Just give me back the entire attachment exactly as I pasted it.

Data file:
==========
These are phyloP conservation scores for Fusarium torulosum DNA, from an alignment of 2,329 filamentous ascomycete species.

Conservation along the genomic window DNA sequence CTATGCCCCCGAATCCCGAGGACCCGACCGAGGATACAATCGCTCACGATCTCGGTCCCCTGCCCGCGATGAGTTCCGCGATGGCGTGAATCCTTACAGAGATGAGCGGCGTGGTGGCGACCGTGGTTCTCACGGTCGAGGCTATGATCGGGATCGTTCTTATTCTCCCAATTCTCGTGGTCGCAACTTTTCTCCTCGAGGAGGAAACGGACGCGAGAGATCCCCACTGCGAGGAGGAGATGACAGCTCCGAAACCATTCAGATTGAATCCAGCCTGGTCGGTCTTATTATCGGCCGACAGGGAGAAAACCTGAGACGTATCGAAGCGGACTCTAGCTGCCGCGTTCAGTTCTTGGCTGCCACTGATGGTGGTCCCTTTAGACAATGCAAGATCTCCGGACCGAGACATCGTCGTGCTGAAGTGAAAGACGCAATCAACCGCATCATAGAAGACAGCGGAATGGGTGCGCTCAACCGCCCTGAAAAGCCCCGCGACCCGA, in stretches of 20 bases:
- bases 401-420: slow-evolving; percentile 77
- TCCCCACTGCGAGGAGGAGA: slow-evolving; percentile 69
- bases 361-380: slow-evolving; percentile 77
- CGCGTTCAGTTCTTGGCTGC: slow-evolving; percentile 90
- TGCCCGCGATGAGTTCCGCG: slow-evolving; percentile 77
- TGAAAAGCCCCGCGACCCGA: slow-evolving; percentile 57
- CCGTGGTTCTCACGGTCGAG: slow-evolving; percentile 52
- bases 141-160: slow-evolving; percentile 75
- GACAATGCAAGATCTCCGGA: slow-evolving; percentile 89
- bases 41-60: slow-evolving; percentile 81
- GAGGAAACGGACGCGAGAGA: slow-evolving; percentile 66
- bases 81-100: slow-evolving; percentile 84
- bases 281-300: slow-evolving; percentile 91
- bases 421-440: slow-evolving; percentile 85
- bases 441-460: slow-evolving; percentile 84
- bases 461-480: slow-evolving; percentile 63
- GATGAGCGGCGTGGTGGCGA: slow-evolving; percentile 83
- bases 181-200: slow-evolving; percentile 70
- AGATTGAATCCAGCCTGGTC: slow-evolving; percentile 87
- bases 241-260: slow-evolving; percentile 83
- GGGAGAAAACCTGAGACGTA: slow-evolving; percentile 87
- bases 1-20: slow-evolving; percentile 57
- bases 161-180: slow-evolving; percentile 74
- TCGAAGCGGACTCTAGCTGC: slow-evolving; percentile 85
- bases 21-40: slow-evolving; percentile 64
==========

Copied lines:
These are phyloP conservation scores for Fusarium torulosum DNA, from an alignment of 2,329 filamentous ascomycete species.

Conservation along the genomic window DNA sequence CTATGCCCCCGAATCCCGAGGACCCGACCGAGGATACAATCGCTCACGATCTCGGTCCCCTGCCCGCGATGAGTTCCGCGATGGCGTGAATCCTTACAGAGATGAGCGGCGTGGTGGCGACCGTGGTTCTCACGGTCGAGGCTATGATCGGGATCGTTCTTATTCTCCCAATTCTCGTGGTCGCAACTTTTCTCCTCGAGGAGGAAACGGACGCGAGAGATCCCCACTGCGAGGAGGAGATGACAGCTCCGAAACCATTCAGATTGAATCCAGCCTGGTCGGTCTTATTATCGGCCGACAGGGAGAAAACCTGAGACGTATCGAAGCGGACTCTAGCTGCCGCGTTCAGTTCTTGGCTGCCACTGATGGTGGTCCCTTTAGACAATGCAAGATCTCCGGACCGAGACATCGTCGTGCTGAAGTGAAAGACGCAATCAACCGCATCATAGAAGACAGCGGAATGGGTGCGCTCAACCGCCCTGAAAAGCCCCGCGACCCGA, in stretches of 20 bases:
- bases 401-420: slow-evolving; percentile 77
- TCCCCACTGCGAGGAGGAGA: slow-evolving; percentile 69
- bases 361-380: slow-evolving; percentile 77
- CGCGTTCAGTTCTTGGCTGC: slow-evolving; percentile 90
- TGCCCGCGATGAGTTCCGCG: slow-evolving; percentile 77
- TGAAAAGCCCCGCGACCCGA: slow-evolving; percentile 57
- CCGTGGTTCTCACGGTCGAG: slow-evolving; percentile 52
- bases 141-160: slow-evolving; percentile 75
- GACAATGCAAGATCTCCGGA: slow-evolving; percentile 89
- bases 41-60: slow-evolving; percentile 81
- GAGGAAACGGACGCGAGAGA: slow-evolving; percentile 66
- bases 81-100: slow-evolving; percentile 84
- bases 281-300: slow-evolving; percentile 91
- bases 421-440: slow-evolving; percentile 85
- bases 441-460: slow-evolving; percentile 84
- bases 461-480: slow-evolving; percentile 63
- GATGAGCGGCGTGGTGGCGA: slow-evolving; percentile 83
- bases 181-200: slow-evolving; percentile 70
- AGATTGAATCCAGCCTGGTC: slow-evolving; percentile 87
- bases 241-260: slow-evolving; percentile 83
- GGGAGAAAACCTGAGACGTA: slow-evolving; percentile 87
- bases 1-20: slow-evolving; percentile 57
- bases 161-180: slow-evolving; percentile 74
- TCGAAGCGGACTCTAGCTGC: slow-evolving; percentile 85
- bases 21-40: slow-evolving; percentile 64